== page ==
Grand Teton National Park, Wyoming

Grand Teton National Park had a birthday last week, too. The original designation only protected the Teton Range and some of the lakes surrounding them: it took another twenty-odd years before the park we now know was established. But it all began 93 years ago on February 26, 1929 with Calvin Coolidge's pen. 

GTNP is 485 square miles of jaw-dropping beauty. The parkway/recreation area which connects it to Yellowstone adds an additional 24,000 acres. It's home to arguably the most recognizable mountain range on earth but there's much more to love if you take the time to get to know the place. 


Face-to-FaceFace-to-FaceAerial view of the Grand from the west

Teton Range, Wyoming


This one is just for fun and won't make the local news, but Monday is 307 day in Wyoming (March 7 - 3/07 - area code 307).

Wyoming is annoyingly windy. (Do a search for "Wyoming wind sock." Funny and almost accurate!) It's arid. It's cold. Winters are even colder.

But Wyoming is also home to some amazingly beautiful scenery and I'm lucky enough to live within the shadow of its two national parks. Crown jewels. Cheers to the Cowboy State.


About the Photographs

1) It was -16F when I entered GTNP on this morning. After wrapping up my sunrise shoot I went over to the Kelly Warm Springs to see if any bison were hanging around. There were perhaps a dozen of them enjoying an early breakfast, including this little youngster - all covered with frost. 

2) I had the pleasure of photographing Grand Prismatic Spring from the air early one morning a few years ago. This is not at all what I had in mind when leaving for the airport. The plan that day was to photograph the Teton Range at sunrise, but a lightning-caused wildfire had filled Jackson Hole with smoke overnight. The Idaho side was mostly free of haze but when I got to the top of the Teton pass I could smell it. Uh oh. Rather than scrub the shoot we hoped to outfly the poor visibility by heading to Grand Prismatic. I'm sure you're not surprised to learn that renting a plane and pilot for an hour of flight time is exponentially more expensive in Jackson than Laconia, New Hampshire (another airport my camera and I are familiar with). Flying to Yellowstone guarantees you'll exceed the one hour mark. Tick tock. It was a huge gamble but I got lucky.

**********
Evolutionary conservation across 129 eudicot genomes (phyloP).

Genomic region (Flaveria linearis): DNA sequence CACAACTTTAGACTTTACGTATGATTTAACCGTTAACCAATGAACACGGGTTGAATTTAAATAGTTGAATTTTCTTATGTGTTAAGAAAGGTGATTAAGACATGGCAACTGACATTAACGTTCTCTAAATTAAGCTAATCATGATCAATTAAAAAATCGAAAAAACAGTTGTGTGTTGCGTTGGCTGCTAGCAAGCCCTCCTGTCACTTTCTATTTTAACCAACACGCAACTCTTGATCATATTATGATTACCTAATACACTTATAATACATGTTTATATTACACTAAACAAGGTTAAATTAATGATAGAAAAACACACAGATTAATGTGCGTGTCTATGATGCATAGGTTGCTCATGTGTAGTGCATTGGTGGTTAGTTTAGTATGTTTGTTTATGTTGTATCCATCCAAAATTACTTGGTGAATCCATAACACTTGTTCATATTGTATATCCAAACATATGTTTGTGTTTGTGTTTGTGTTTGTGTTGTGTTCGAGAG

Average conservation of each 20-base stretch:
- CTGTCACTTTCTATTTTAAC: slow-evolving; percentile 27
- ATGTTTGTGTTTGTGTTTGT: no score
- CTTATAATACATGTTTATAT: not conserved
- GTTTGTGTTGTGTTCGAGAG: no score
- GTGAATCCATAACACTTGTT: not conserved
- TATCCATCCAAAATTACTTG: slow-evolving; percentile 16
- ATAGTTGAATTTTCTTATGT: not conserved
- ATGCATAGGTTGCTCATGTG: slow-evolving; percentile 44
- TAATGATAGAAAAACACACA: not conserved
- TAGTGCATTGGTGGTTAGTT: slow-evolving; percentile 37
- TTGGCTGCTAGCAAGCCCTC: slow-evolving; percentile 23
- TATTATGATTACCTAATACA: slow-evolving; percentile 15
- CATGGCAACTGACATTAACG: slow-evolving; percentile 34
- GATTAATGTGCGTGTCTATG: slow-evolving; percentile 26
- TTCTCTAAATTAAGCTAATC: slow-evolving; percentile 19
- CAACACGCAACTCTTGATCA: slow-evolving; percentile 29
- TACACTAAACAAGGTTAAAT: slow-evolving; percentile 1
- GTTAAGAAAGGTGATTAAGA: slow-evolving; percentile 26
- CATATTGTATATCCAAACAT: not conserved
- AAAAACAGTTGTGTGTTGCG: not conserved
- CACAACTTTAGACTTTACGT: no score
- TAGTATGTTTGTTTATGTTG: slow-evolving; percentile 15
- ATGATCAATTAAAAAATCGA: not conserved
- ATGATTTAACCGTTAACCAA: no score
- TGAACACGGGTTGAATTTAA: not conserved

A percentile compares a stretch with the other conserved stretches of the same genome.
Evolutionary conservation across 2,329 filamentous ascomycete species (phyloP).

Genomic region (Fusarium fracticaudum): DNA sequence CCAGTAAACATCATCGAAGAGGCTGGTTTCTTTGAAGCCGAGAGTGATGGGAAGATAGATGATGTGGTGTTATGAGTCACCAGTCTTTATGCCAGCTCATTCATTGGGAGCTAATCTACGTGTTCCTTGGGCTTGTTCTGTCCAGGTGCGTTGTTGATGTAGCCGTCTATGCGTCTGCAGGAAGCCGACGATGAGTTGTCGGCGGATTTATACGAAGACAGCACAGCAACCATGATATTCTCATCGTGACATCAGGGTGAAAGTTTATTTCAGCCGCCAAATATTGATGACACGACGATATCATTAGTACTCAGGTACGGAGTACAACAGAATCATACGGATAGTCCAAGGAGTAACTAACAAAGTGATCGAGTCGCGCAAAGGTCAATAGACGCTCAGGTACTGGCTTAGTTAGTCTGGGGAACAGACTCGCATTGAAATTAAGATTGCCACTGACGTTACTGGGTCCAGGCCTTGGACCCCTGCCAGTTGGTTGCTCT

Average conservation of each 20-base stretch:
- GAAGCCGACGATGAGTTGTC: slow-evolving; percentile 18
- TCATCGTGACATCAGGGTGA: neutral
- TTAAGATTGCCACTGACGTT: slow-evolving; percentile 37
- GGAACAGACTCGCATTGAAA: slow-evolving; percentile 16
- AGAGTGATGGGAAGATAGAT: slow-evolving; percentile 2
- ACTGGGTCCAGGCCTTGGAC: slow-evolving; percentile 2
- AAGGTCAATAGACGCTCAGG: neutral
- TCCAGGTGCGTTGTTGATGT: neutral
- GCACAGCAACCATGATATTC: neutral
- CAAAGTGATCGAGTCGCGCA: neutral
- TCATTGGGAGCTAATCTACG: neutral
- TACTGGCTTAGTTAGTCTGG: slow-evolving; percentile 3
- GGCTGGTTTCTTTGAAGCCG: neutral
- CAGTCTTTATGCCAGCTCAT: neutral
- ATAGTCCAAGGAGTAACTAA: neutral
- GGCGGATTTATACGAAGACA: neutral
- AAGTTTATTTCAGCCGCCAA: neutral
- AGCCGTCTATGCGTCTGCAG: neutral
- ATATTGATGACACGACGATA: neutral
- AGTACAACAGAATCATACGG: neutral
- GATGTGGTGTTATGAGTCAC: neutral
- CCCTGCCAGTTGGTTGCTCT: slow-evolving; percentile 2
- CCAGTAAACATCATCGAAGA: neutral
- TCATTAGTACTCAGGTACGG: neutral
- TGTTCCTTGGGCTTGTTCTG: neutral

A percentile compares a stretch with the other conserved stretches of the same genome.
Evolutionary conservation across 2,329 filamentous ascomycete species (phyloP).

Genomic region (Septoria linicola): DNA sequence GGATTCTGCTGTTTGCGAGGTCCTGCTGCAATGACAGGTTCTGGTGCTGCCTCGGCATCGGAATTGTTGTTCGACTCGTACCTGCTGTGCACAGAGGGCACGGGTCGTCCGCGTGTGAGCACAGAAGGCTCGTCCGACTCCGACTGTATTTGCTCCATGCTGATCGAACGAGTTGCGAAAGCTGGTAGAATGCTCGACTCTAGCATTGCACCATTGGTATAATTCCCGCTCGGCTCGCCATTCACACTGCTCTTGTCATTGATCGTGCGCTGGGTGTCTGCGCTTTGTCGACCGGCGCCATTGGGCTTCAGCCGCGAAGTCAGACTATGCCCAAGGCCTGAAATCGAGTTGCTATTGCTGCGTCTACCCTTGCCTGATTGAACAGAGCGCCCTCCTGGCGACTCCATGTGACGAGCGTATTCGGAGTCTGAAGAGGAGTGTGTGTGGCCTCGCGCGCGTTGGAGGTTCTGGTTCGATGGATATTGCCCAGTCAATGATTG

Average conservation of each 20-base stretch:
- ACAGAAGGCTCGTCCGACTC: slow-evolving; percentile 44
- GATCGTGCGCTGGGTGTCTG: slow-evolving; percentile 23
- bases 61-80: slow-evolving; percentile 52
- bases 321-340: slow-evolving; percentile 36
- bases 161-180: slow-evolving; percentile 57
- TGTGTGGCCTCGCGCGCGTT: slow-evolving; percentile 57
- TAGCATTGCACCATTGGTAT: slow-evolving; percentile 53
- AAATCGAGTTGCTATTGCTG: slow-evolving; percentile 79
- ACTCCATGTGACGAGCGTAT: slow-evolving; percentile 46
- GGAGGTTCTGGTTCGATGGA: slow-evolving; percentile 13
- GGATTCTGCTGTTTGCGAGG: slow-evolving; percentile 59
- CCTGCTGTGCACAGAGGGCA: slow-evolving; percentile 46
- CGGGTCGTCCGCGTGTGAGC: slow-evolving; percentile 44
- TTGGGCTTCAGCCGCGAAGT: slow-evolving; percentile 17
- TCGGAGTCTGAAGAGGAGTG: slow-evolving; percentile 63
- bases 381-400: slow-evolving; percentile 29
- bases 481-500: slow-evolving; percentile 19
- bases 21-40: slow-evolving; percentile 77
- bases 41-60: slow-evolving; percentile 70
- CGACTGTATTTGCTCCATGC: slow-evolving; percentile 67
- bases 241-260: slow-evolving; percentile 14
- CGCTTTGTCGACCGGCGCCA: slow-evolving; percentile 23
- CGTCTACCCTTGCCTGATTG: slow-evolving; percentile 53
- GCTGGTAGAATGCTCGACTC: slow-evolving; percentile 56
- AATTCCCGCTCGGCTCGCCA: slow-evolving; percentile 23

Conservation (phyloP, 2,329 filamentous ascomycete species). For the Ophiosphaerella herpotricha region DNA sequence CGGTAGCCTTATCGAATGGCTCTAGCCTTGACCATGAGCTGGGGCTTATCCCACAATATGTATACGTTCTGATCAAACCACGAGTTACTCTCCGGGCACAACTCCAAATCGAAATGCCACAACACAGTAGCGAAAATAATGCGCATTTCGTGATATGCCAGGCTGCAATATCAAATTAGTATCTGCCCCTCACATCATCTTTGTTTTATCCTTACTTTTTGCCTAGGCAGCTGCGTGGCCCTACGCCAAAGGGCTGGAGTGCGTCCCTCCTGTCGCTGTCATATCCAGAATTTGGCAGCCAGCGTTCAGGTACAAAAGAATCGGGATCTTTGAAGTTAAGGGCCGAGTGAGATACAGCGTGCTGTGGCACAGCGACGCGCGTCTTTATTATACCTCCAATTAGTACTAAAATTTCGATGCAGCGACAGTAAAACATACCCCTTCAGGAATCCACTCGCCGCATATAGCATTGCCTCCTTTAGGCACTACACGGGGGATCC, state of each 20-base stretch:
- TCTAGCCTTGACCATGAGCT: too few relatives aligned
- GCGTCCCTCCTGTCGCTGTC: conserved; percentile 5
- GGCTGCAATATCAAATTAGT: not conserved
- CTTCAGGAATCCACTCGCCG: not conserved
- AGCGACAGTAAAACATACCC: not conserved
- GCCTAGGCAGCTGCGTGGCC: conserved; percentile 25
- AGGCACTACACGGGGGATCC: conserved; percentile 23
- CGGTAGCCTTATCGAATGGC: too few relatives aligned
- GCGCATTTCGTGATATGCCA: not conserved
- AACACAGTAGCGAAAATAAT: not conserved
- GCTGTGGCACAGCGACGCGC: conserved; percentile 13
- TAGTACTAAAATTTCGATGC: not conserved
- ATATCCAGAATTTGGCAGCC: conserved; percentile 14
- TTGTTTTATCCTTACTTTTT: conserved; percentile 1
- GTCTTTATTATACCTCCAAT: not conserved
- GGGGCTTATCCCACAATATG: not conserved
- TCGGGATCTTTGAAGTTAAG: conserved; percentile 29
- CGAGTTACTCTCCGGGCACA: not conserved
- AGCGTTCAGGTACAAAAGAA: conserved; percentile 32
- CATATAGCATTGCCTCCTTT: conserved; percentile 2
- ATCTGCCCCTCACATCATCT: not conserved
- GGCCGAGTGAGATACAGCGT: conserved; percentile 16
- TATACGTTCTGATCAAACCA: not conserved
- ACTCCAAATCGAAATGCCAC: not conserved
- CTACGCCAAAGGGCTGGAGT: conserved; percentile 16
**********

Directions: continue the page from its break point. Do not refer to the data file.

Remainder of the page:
3) Generally speaking, Grand Teton National Park isn't great for sunsets but sometimes it'll surprise you. This was one of those evenings. Even more amazing was the fact that I was the only one anywhere near the John Moulton barn. There was a herd of bison less than a mile down the road so the few cars that raced by were on a mission to see the animals; nobody even looked to see what was happening in the sky to the west.

4) Another aerial shoot from out of Jackson Hole airport, this one timed for sunset. That's the western face of the Grand on the right side of the frame. It had been a lovely early spring day down below but as you can see the landscape was still mostly snow-covered. Once we gained enough altitude the pilot and I were surprised to encounter a huge blanket of clouds on the other side of the Tetons. Not only did it look like it might end up obscuring the western horizon and therefore the sunset (it did), but the cloud bank was also climbing. We were able to make two passes while there was still some warm light and before the peaks mostly disappeared from sight.